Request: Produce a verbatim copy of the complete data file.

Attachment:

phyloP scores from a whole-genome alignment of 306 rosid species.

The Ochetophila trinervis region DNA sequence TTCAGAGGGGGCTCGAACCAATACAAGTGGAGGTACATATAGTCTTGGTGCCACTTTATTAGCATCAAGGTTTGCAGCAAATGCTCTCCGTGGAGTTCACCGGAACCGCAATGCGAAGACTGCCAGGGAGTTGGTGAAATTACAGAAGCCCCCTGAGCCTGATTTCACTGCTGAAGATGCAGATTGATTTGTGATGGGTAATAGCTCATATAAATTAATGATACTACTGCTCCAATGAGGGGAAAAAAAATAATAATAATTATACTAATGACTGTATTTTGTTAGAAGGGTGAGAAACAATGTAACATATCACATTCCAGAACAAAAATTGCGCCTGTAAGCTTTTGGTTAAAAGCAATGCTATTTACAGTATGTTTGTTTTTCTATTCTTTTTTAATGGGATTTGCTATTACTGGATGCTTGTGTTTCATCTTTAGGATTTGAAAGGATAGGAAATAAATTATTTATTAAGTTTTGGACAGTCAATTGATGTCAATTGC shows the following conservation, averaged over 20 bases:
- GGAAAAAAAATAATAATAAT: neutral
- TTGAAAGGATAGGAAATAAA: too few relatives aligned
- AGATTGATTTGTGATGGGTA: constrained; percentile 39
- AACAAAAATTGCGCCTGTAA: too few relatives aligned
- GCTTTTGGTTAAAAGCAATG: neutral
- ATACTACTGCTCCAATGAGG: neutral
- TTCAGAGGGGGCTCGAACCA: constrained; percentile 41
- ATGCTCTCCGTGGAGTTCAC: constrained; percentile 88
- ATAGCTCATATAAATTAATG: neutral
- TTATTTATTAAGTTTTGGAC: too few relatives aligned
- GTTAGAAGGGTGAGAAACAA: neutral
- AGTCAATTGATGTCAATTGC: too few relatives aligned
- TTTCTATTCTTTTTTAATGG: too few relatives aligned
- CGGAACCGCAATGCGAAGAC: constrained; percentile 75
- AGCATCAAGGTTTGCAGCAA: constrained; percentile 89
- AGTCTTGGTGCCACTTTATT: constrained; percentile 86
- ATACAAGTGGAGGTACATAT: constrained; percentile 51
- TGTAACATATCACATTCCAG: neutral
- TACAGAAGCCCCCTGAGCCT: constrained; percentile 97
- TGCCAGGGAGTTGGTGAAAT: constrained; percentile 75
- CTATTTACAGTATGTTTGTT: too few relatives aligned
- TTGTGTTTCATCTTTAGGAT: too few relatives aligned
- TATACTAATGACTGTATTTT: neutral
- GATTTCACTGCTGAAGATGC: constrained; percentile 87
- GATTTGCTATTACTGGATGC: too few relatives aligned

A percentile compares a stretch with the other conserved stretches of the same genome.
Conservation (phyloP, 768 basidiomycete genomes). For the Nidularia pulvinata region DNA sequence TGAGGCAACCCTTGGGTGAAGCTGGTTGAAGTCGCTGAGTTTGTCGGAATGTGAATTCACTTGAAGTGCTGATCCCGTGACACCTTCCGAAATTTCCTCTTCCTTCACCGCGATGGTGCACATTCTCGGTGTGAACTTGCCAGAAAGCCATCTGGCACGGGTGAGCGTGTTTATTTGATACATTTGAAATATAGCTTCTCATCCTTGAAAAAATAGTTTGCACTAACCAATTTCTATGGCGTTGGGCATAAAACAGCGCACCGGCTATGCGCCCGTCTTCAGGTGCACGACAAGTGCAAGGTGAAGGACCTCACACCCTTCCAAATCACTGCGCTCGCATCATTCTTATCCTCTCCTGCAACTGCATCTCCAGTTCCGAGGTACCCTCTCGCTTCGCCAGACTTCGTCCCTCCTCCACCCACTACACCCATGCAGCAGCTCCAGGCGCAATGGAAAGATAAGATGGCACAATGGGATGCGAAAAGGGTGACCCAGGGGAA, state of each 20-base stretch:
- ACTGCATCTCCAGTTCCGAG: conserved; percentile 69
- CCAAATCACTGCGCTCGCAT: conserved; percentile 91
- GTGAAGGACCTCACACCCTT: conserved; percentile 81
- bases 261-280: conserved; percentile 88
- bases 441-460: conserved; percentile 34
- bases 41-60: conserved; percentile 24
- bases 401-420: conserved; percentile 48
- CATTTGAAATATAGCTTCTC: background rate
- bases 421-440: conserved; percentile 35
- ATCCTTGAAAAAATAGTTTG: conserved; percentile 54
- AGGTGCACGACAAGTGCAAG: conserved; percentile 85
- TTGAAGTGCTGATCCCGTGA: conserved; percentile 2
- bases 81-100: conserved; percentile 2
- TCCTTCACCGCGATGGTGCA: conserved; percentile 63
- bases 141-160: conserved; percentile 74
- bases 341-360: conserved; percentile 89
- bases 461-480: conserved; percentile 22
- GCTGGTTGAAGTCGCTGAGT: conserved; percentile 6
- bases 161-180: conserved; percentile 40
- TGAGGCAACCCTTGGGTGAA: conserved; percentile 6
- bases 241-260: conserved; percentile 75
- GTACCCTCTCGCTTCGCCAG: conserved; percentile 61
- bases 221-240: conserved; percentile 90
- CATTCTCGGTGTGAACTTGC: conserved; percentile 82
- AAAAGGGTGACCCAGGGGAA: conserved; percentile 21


phyloP scores from a whole-genome alignment of 306 rosid species.

The Ochetophila trinervis region DNA sequence TTCAGAGGGGGCTCGAACCAATACAAGTGGAGGTACATATAGTCTTGGTGCCACTTTATTAGCATCAAGGTTTGCAGCAAATGCTCTCCGTGGAGTTCACCGGAACCGCAATGCGAAGACTGCCAGGGAGTTGGTGAAATTACAGAAGCCCCCTGAGCCTGATTTCACTGCTGAAGATGCAGATTGATTTGTGATGGGTAATAGCTCATATAAATTAATGATACTACTGCTCCAATGAGGGGAAAAAAAATAATAATAATTATACTAATGACTGTATTTTGTTAGAAGGGTGAGAAACAATGTAACATATCACATTCCAGAACAAAAATTGCGCCTGTAAGCTTTTGGTTAAAAGCAATGCTATTTACAGTATGTTTGTTTTTCTATTCTTTTTTAATGGGATTTGCTATTACTGGATGCTTGTGTTTCATCTTTAGGATTTGAAAGGATAGGAAATAAATTATTTATTAAGTTTTGGACAGTCAATTGATGTCAATTGC shows the following conservation, averaged over 20 bases:
- GGAAAAAAAATAATAATAAT: neutral
- TTGAAAGGATAGGAAATAAA: too few relatives aligned
- AGATTGATTTGTGATGGGTA: constrained; percentile 39
- AACAAAAATTGCGCCTGTAA: too few relatives aligned
- GCTTTTGGTTAAAAGCAATG: neutral
- ATACTACTGCTCCAATGAGG: neutral
- TTCAGAGGGGGCTCGAACCA: constrained; percentile 41
- ATGCTCTCCGTGGAGTTCAC: constrained; percentile 88
- ATAGCTCATATAAATTAATG: neutral
- TTATTTATTAAGTTTTGGAC: too few relatives aligned
- GTTAGAAGGGTGAGAAACAA: neutral
- AGTCAATTGATGTCAATTGC: too few relatives aligned
- TTTCTATTCTTTTTTAATGG: too few relatives aligned
- CGGAACCGCAATGCGAAGAC: constrained; percentile 75
- AGCATCAAGGTTTGCAGCAA: constrained; percentile 89
- AGTCTTGGTGCCACTTTATT: constrained; percentile 86
- ATACAAGTGGAGGTACATAT: constrained; percentile 51
- TGTAACATATCACATTCCAG: neutral
- TACAGAAGCCCCCTGAGCCT: constrained; percentile 97
- TGCCAGGGAGTTGGTGAAAT: constrained; percentile 75
- CTATTTACAGTATGTTTGTT: too few relatives aligned
- TTGTGTTTCATCTTTAGGAT: too few relatives aligned
- TATACTAATGACTGTATTTT: neutral
- GATTTCACTGCTGAAGATGC: constrained; percentile 87
- GATTTGCTATTACTGGATGC: too few relatives aligned

A percentile compares a stretch with the other conserved stretches of the same genome.
Conservation (phyloP, 768 basidiomycete genomes). For the Nidularia pulvinata region DNA sequence TGAGGCAACCCTTGGGTGAAGCTGGTTGAAGTCGCTGAGTTTGTCGGAATGTGAATTCACTTGAAGTGCTGATCCCGTGACACCTTCCGAAATTTCCTCTTCCTTCACCGCGATGGTGCACATTCTCGGTGTGAACTTGCCAGAAAGCCATCTGGCACGGGTGAGCGTGTTTATTTGATACATTTGAAATATAGCTTCTCATCCTTGAAAAAATAGTTTGCACTAACCAATTTCTATGGCGTTGGGCATAAAACAGCGCACCGGCTATGCGCCCGTCTTCAGGTGCACGACAAGTGCAAGGTGAAGGACCTCACACCCTTCCAAATCACTGCGCTCGCATCATTCTTATCCTCTCCTGCAACTGCATCTCCAGTTCCGAGGTACCCTCTCGCTTCGCCAGACTTCGTCCCTCCTCCACCCACTACACCCATGCAGCAGCTCCAGGCGCAATGGAAAGATAAGATGGCACAATGGGATGCGAAAAGGGTGACCCAGGGGAA, state of each 20-base stretch:
- ACTGCATCTCCAGTTCCGAG: conserved; percentile 69
- CCAAATCACTGCGCTCGCAT: conserved; percentile 91
- GTGAAGGACCTCACACCCTT: conserved; percentile 81
- bases 261-280: conserved; percentile 88
- bases 441-460: conserved; percentile 34
- bases 41-60: conserved; percentile 24
- bases 401-420: conserved; percentile 48
- CATTTGAAATATAGCTTCTC: background rate
- bases 421-440: conserved; percentile 35
- ATCCTTGAAAAAATAGTTTG: conserved; percentile 54
- AGGTGCACGACAAGTGCAAG: conserved; percentile 85
- TTGAAGTGCTGATCCCGTGA: conserved; percentile 2
- bases 81-100: conserved; percentile 2
- TCCTTCACCGCGATGGTGCA: conserved; percentile 63
- bases 141-160: conserved; percentile 74
- bases 341-360: conserved; percentile 89
- bases 461-480: conserved; percentile 22
- GCTGGTTGAAGTCGCTGAGT: conserved; percentile 6
- bases 161-180: conserved; percentile 40
- TGAGGCAACCCTTGGGTGAA: conserved; percentile 6
- bases 241-260: conserved; percentile 75
- GTACCCTCTCGCTTCGCCAG: conserved; percentile 61
- bases 221-240: conserved; percentile 90
- CATTCTCGGTGTGAACTTGC: conserved; percentile 82
- AAAAGGGTGACCCAGGGGAA: conserved; percentile 21